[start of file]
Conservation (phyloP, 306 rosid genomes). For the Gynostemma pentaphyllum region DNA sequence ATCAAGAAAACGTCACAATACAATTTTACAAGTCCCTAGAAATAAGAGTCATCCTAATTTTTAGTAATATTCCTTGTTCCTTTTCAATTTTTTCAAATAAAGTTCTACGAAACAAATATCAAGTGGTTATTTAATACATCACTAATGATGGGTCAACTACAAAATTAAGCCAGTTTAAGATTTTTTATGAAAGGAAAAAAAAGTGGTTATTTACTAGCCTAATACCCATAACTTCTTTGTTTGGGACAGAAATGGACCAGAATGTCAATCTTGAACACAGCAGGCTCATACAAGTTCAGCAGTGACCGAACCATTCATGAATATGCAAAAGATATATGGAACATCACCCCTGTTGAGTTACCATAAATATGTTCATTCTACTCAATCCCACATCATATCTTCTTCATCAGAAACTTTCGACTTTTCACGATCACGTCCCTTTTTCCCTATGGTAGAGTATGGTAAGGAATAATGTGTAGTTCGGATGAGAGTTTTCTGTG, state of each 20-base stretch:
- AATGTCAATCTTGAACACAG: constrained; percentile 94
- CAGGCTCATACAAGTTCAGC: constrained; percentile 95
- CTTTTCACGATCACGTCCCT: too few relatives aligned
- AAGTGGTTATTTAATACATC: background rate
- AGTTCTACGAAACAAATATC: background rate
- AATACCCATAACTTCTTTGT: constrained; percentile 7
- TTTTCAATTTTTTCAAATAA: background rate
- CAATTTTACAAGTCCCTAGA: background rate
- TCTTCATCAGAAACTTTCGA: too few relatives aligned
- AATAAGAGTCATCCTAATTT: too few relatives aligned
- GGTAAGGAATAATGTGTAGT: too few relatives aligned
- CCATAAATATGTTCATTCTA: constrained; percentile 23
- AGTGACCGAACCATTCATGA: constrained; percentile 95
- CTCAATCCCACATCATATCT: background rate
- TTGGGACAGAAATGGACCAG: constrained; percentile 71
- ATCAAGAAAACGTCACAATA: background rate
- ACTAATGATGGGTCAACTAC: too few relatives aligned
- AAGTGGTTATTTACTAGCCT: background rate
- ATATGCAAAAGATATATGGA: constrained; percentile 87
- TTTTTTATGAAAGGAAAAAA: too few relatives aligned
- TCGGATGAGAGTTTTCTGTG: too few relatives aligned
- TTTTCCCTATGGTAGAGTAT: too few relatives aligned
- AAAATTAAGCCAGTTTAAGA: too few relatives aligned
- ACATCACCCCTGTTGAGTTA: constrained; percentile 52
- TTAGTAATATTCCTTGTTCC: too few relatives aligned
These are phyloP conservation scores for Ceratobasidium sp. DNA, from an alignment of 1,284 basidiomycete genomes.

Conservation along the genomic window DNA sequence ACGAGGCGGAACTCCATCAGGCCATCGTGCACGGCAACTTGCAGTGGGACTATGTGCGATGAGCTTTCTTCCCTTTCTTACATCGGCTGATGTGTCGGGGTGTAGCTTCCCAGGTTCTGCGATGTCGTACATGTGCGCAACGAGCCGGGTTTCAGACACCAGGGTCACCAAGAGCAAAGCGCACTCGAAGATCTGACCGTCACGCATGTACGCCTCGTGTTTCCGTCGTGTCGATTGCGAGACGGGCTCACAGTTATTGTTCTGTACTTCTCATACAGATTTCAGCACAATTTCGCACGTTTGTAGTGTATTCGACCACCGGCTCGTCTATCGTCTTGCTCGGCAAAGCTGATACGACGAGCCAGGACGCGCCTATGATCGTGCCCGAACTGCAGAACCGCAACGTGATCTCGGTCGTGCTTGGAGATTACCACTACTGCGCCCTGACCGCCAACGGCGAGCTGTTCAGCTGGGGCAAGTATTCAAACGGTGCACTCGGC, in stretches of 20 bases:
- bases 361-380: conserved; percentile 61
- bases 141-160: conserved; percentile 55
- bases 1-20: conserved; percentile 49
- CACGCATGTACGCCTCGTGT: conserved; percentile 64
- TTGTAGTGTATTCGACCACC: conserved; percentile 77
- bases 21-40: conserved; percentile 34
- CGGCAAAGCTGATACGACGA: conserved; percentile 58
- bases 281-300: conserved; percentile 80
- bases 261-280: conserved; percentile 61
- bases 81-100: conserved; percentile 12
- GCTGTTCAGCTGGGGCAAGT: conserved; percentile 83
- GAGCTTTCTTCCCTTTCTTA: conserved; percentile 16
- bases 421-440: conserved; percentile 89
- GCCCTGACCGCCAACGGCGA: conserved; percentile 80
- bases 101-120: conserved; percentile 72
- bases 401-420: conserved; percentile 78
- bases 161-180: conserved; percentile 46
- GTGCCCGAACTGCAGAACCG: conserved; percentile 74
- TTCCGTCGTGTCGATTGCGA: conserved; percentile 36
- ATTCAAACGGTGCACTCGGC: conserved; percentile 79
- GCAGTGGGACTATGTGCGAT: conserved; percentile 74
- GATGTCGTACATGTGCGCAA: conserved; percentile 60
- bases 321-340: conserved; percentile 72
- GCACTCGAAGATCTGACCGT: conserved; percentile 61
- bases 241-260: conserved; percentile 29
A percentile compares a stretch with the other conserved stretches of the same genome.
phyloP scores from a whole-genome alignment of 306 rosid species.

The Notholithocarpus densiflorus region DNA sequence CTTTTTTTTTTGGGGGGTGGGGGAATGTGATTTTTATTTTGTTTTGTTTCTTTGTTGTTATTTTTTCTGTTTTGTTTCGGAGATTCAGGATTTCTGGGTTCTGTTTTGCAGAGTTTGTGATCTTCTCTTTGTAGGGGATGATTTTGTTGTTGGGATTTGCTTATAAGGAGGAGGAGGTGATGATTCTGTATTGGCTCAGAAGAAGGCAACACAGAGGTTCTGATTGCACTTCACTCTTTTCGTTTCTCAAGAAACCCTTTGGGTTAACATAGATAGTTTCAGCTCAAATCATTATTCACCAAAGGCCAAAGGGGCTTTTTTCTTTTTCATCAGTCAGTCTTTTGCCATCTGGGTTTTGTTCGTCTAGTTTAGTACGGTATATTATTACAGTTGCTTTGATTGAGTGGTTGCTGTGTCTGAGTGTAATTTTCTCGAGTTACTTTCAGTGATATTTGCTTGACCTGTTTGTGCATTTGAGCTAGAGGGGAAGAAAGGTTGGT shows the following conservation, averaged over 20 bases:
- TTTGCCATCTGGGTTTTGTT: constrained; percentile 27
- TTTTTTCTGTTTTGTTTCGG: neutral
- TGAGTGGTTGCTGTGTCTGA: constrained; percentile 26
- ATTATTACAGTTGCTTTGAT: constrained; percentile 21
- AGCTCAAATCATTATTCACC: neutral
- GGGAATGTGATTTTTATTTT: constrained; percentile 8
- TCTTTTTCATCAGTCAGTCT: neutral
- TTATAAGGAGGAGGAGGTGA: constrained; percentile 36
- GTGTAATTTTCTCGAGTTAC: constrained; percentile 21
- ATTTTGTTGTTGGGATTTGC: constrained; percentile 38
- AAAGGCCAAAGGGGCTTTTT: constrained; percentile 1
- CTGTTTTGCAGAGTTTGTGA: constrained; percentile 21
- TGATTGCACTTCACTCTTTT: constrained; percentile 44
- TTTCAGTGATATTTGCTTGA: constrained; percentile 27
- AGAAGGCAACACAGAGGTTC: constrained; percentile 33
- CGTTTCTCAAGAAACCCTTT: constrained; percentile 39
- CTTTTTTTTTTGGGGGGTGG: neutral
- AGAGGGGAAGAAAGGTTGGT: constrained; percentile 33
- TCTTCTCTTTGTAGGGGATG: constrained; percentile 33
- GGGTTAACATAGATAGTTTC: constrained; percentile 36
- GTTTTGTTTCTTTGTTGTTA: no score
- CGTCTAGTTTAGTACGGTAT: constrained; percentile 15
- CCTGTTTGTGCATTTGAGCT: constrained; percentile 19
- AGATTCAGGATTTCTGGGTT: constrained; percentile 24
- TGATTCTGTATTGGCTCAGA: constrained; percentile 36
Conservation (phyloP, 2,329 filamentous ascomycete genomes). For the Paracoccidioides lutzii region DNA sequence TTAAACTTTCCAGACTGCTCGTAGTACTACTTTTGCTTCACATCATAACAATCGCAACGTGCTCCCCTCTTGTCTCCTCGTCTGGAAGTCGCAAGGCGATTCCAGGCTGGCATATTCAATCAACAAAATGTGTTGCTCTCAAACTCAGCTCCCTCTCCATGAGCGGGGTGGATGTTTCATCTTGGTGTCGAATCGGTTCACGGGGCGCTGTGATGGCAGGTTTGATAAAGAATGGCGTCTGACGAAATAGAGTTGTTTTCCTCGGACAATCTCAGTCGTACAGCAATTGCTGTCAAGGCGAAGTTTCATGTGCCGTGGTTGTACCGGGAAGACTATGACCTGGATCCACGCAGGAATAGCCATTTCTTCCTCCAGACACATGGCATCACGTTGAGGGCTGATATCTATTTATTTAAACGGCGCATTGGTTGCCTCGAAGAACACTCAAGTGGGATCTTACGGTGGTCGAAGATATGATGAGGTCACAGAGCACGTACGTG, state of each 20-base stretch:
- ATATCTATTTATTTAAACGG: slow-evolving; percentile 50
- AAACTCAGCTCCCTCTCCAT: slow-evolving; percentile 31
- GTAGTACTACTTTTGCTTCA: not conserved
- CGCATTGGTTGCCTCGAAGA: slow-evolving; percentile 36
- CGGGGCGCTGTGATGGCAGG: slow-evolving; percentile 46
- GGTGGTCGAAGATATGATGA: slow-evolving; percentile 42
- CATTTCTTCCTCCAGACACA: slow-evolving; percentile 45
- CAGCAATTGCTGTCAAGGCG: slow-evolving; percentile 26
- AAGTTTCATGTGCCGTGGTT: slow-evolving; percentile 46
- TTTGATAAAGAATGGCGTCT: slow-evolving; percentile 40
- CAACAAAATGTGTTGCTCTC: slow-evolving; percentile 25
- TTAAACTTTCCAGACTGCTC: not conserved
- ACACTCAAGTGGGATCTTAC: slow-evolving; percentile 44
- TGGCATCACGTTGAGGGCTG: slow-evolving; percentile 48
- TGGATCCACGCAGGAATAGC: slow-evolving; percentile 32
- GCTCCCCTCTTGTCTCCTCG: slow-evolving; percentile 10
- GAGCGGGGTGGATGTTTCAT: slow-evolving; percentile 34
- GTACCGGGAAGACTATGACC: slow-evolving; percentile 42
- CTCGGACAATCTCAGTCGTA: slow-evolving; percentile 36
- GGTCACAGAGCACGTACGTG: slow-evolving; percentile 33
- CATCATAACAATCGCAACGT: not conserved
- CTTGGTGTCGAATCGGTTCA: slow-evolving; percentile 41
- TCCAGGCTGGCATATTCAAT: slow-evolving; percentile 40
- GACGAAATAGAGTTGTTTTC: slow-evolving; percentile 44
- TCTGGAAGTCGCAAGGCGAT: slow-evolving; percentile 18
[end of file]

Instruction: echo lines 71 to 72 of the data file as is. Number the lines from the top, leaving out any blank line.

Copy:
- AGAAGGCAACACAGAGGTTC: constrained; percentile 33
- CGTTTCTCAAGAAACCCTTT: constrained; percentile 39